I've been testing slightly bigger prints and would like to have the possibility of some very large prints in the future. I'd say that's the main use-case for this sort of setup - or at least one of them.
Others may also have other needs - I think it's a mistake to assume that everyone has the same end result in mind.
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Old 06-15-2016   #73
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Quote:
Originally Posted by mani View Post
I've been testing slightly bigger prints and would like to have the possibility of some very large prints in the future. I'd say that's the main use-case for this sort of setup - or at least one of them.
Others may also have other needs - I think it's a mistake to assume that everyone has the same end result in mind.
Yes, that is exactly one answer to the question why I scan at such high resolution.

But the other reason is, that I have a "4K" monitor since a few years now. It's actually the first one that was ever produced, an old IBM T221, a dinosaur today, but with an amazing 3840 x 2400 resolution. At that resolution you will definitely see the differences. I resize and sharpen the scans to fit this resolution, which gives me great on-screen images.

But even on the "Retina" screen of a Macbook a higher resolution makes a difference.

I really recommend any photographer to at least try out a high resolution screen to look at your photos, you will be amazed... (maybe just bring a USB stick to an apple store and try it there ☺).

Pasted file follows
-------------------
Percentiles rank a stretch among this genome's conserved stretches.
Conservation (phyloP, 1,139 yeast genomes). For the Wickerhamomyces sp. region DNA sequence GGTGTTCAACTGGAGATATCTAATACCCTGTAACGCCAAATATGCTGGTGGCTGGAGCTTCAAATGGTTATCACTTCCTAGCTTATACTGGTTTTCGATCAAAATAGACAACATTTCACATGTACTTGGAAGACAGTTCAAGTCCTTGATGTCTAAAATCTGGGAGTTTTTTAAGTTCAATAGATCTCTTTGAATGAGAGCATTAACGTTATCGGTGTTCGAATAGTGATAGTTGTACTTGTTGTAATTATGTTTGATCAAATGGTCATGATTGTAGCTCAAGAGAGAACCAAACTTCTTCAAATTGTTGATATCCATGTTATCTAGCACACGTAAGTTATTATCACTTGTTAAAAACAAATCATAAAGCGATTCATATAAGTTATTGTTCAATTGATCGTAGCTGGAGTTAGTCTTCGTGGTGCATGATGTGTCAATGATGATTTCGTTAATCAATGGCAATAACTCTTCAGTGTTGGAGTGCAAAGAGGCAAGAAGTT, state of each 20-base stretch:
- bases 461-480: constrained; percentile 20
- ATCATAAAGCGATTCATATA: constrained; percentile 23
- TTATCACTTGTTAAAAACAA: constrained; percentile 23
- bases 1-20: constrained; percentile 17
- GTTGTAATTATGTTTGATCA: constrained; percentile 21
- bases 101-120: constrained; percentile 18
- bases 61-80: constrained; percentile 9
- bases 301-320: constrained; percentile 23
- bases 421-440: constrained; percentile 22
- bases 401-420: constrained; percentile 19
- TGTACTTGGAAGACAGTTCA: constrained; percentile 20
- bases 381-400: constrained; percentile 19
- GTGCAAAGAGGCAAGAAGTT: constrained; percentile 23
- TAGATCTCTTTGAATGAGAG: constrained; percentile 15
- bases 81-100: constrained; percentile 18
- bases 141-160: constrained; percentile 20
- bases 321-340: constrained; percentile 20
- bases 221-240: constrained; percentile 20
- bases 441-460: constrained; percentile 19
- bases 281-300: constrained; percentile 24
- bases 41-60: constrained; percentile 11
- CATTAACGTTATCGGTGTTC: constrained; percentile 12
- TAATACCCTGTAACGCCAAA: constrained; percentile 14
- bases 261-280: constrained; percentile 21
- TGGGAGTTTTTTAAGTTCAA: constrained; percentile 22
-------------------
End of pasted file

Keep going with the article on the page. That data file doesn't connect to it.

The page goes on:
And higher resolution screens have started to come to the market already, like the 5K screen (5120×2880) of the iMac or Dell monitor.

I have made many many comparisons of one-shot and 2×2 stitches, and I concluded that it is in most cases really worth it to scan at such a high resolution, even if you will "only" look at the final images on a 4K screen. My D810 does a much better job capturing detail in the stitched images... it seems to me, that the 36 MP are not enough to get out everything from a medium format slide or negative (considering all other factors that may influence resolution).
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Fuji GW670III, Plaubel Makina 670, Konica Hexar RF,
Konica Hexar AF, Yashica Electro 35 GSN.
Mamiya ZM Quartz with lots of lenses for my SLR satisfaction.
Ricoh GXR with the A12 modules for the instant gratification.
Pentax K-1 with the 50mm f/2.8 Macro for DSLR scans